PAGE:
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Sharples: Karakia is part of our culture

The Hon Dr Pita Sharples

Maori Party Co-Leader | MP for Tamaki Makaurau

17 June 2013

Sharples: Karakia is part of our culture

Dr. Pita Sharples, Maori Party Co-Leader has expressed his concern over the recent issue at Kelston Intermediate where teachers have sought Union support to object to the use of karakia in the school.

Dr Sharples said “I know that school and the community very well, and there are a lot of Maori and Pasifika whanau whose children attend Kelston Intermediate. The school’s culture should reflect the community, and the whanau who send their children to the school.”

“It is absolutely fitting that karakia be used in the school, as it is a vital part of our lifestyle. It is also consistent with the New Zealand Curriculum and Te Marautanga o Aotearoa, through their learning experiences students will learn the values on which New Zealand’s cultural and institutional traditions are based. There is provision in both curricula to enable these values to be expressed in everyday contexts, and obviously Kelston is showing leadership in that regard”.

“If individual teachers have an issue with leading students through karakia, that is something that should be worked through between the school and the whanau.”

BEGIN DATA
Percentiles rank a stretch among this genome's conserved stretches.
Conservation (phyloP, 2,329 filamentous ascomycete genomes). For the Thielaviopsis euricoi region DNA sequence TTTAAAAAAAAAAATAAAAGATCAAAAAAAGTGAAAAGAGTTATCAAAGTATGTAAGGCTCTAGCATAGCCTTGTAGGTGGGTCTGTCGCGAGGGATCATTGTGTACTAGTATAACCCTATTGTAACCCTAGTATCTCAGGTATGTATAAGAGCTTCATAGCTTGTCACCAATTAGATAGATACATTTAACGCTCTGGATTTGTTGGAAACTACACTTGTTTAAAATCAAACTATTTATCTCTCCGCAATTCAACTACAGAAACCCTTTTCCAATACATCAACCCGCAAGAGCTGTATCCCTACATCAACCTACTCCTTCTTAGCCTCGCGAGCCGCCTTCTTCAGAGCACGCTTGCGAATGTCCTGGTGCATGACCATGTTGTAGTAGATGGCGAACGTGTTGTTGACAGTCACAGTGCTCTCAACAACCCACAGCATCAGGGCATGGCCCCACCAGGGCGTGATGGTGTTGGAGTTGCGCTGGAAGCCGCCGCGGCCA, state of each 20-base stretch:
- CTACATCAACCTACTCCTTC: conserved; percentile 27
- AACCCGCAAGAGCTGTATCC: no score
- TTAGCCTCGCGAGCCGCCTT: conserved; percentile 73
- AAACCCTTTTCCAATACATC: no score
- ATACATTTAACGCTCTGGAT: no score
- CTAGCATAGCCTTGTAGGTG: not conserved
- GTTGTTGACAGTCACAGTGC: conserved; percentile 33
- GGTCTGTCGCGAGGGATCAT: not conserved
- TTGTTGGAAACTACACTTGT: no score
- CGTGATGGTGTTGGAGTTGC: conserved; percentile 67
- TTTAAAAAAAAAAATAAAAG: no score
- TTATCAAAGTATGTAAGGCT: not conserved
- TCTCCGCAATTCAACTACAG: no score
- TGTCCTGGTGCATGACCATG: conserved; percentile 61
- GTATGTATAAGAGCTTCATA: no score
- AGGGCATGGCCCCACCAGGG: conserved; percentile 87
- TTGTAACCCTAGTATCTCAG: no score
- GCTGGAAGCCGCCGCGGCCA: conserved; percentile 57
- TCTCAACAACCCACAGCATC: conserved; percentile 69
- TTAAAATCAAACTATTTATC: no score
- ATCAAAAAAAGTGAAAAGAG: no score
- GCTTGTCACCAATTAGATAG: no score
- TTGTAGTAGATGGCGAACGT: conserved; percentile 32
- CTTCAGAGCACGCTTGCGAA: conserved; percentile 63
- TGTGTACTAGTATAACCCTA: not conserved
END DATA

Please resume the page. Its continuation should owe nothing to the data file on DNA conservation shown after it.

Dr Sharples said “many of our children have grown up in homes where the use of karakia or prayer is normal, and it is important for their success in education that our schools respect and reflect the culture of our kids to make them feel welcome and connected. Karakia is an integral part of kaupapa Maori education, and no doubt a contributor to our kids’ achievements.”

“We have made a lot of effort to ensure that all schools not only recognise culture, but are also competent in connecting with our kids from culturally diverse backgrounds, that is exactly why the resource “Tataiako” was created.”

Dr Sharples said “no-one is asking teachers to change their spiritual or religious beliefs, but our classrooms need to be a safe place for all kids, and cultural safety is part of that picture.”

ENDS



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